Train derailments can interrupt regularly scheduled rail service and cause profit losses across the board; fortunately, vigilant maintenance can prevent these incidents.
When a passenger train derailed in 2014, it was estimated that the economic impact of just a single day without service cost affected businesses and consumers $100 million. For that reason alone, preventing unexpected downtime should be a priority for all players in rail industry.
Fortunately, the frequency of rail accidents has been on the decline in recent years. Still, rail operators should continue to investigate the causes of derailments, establishing comprehensive maintenance practices in order to ensure smooth and reliable rail service.
What Causes Derailments?
A recent report sponsored by the Transportation Research Board focused on a class of derailments known as “wheel climb derailments,” which occur when a train moves through switches. When switches or wheels are damaged due to excessive wear and tear, the wheel and switch point misalign — often resulting in derailments.
“Turnouts” — the instances when rail cars switch between tracks or the trains travel over complex track networks — also pose a risk of derailment by placing extra pressure on the train’s wheels and the rail tracks.
Safety Measures Keep Tracks Operational
Train operators, as well as federal, state, and local regulators, have stepped up efforts to prevent derailments through vigilant monitoring and maintenance with the use of recommended gauges. According to railway experts, keeping rails or welds from breaking reduces the likelihood of train derailment. Proper rail lubrication as well as the use of guard rails and switch point protectors can also minimize the risk of derailments.
New technologies further serve as an important safeguard against derailments. In particular, a positive train control (PTC) system senses a train’s speed and automatically slows the vehicle if it is traveling at a dangerously fast pace. Though PTC mainly acts to prevent train collisions, experts contend that the technology can also stop derailments that might be caused by excessive speed.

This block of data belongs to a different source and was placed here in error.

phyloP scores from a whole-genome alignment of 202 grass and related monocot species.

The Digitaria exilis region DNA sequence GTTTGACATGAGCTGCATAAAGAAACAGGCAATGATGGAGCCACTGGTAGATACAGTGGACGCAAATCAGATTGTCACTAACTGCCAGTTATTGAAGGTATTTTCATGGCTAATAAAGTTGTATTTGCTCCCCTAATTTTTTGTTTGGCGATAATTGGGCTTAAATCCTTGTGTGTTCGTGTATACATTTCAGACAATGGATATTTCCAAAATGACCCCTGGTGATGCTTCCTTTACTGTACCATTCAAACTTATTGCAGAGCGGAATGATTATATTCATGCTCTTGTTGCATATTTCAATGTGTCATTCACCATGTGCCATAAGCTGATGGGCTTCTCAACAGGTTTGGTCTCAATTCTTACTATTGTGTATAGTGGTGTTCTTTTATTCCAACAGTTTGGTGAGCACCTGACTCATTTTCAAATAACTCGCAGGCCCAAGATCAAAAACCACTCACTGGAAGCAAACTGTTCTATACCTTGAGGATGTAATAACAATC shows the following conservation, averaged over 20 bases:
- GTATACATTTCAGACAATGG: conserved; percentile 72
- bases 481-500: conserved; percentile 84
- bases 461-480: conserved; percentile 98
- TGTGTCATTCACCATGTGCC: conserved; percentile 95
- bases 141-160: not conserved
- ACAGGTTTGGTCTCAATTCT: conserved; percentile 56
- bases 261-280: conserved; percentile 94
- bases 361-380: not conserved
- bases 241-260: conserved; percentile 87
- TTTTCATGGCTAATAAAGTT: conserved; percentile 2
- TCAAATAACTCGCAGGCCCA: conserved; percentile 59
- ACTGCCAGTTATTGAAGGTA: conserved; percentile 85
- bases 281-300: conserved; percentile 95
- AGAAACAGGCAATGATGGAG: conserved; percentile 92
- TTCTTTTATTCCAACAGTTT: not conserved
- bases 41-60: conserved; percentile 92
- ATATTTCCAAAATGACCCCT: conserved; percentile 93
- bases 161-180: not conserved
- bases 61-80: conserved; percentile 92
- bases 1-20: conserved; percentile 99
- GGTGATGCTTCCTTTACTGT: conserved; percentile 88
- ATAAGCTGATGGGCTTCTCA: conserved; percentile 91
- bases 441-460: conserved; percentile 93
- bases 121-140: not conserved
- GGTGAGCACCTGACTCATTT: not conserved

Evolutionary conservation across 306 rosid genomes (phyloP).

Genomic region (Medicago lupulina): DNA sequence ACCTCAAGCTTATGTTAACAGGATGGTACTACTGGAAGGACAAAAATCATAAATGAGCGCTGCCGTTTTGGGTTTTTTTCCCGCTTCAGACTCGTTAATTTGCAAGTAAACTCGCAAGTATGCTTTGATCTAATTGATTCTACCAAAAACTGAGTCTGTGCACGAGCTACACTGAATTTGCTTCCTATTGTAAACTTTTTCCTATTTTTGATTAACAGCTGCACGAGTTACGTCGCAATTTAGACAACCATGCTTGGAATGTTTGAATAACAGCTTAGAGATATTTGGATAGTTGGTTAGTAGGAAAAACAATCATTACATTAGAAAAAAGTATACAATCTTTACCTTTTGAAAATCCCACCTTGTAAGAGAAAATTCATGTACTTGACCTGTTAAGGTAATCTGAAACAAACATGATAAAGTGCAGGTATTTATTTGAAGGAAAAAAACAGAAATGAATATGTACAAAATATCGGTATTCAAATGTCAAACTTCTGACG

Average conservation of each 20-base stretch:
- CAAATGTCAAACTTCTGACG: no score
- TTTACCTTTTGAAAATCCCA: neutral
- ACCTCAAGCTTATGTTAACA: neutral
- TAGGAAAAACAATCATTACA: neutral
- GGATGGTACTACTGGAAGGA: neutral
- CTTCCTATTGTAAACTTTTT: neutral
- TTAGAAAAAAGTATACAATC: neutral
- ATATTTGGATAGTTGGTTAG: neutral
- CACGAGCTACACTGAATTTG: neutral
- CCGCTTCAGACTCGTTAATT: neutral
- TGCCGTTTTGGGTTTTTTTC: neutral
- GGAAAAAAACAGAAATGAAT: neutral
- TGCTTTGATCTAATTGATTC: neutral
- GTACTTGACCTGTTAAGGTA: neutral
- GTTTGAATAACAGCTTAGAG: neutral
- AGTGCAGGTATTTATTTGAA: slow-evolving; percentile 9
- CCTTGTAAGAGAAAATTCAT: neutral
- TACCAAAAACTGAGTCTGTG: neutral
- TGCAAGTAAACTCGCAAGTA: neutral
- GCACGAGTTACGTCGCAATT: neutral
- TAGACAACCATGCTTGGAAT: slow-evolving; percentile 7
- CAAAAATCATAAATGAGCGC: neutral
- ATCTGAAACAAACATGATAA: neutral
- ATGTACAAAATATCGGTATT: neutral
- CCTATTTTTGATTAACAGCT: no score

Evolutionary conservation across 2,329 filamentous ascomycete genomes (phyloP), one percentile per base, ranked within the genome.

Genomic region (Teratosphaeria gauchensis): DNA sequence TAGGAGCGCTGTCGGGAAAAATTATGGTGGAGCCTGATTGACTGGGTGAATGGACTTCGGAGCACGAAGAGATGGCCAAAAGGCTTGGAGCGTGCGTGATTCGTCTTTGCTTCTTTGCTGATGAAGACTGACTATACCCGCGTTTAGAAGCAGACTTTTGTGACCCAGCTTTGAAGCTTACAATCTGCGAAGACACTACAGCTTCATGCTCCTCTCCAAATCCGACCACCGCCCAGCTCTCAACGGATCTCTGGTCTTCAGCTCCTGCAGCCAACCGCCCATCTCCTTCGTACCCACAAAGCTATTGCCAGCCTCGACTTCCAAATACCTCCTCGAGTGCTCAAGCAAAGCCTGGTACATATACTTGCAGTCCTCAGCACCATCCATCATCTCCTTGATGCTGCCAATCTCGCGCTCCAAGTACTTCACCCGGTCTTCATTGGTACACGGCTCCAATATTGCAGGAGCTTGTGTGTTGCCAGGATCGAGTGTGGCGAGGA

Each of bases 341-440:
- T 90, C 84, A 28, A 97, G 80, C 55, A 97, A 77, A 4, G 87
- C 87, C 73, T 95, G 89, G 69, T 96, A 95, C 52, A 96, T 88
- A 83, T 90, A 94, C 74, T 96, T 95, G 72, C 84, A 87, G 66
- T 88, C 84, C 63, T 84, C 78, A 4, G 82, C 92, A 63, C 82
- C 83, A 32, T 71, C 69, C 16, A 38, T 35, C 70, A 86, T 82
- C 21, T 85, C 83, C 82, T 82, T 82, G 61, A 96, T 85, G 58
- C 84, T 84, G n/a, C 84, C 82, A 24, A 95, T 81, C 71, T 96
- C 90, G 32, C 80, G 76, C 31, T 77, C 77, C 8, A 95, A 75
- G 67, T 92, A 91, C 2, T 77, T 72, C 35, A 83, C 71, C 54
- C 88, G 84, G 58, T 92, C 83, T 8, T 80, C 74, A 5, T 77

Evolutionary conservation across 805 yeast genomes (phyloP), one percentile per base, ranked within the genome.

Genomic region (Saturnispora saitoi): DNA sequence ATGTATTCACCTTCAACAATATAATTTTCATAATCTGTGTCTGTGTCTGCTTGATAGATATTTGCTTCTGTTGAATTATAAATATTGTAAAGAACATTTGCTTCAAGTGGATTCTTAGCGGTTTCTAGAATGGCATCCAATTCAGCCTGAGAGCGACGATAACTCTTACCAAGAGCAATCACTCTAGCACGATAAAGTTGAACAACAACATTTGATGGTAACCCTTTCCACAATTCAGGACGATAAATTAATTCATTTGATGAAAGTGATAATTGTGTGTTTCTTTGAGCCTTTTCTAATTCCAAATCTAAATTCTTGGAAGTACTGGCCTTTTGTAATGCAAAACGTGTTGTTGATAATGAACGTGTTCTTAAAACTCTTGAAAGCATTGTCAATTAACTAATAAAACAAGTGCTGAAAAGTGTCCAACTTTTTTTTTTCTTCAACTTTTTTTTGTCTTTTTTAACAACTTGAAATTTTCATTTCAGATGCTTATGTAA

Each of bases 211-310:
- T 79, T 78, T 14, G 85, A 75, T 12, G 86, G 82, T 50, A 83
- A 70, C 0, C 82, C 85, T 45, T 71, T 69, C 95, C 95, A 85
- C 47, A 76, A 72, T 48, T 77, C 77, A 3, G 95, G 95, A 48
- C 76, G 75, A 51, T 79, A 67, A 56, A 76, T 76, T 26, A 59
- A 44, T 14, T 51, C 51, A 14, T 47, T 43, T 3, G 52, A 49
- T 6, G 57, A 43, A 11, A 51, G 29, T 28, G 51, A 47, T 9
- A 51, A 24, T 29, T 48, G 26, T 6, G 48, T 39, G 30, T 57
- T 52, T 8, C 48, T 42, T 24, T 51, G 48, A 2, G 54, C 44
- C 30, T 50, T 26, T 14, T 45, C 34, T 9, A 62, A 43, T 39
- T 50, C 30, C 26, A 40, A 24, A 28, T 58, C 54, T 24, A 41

Congress originally mandated that all railroads install PTC where applicable by the end of 2016. However, that deadline has been extended as rail operators search for funding, during which time they will need a more immediate solution for their rail safety needs.
Act Now to Keep Railways Safe
Even before U.S. railways install PTC, operators have numerous options available to keep rails and those all-important switches in peak condition year-round. In order to prevent the possibility of derailment, experts recommend the use of rail lubrication products and solutions like those offered by Midwest Industrial Supply, Inc.
Midwest’s switch lubrication products include Glidex® and Glidex® MC, biodegradable synthetic solutions that keep switches and metal components lubricated so trains can travel smoothly along the railways in all types of weather. Both products can be applied at temperatures as low as -40 degrees Fahrenheit, and Glidex’s organic, non-corrosive formula never hardens while preventing dust from covering the switches and metal components. Midwest’s array of anti-icing and deicing products also protect switches when snow and ice fall and form. Ice Free Switch® never freezes, and therefore eliminates the need for costly manual de-icing.
As research has indicated, the potential for derailments increases as trains move along switches. Midwest’s switch lubrication, anti-icing, and deicing products are at the ready to help rail operators prevent those incidents through proper switch maintenance.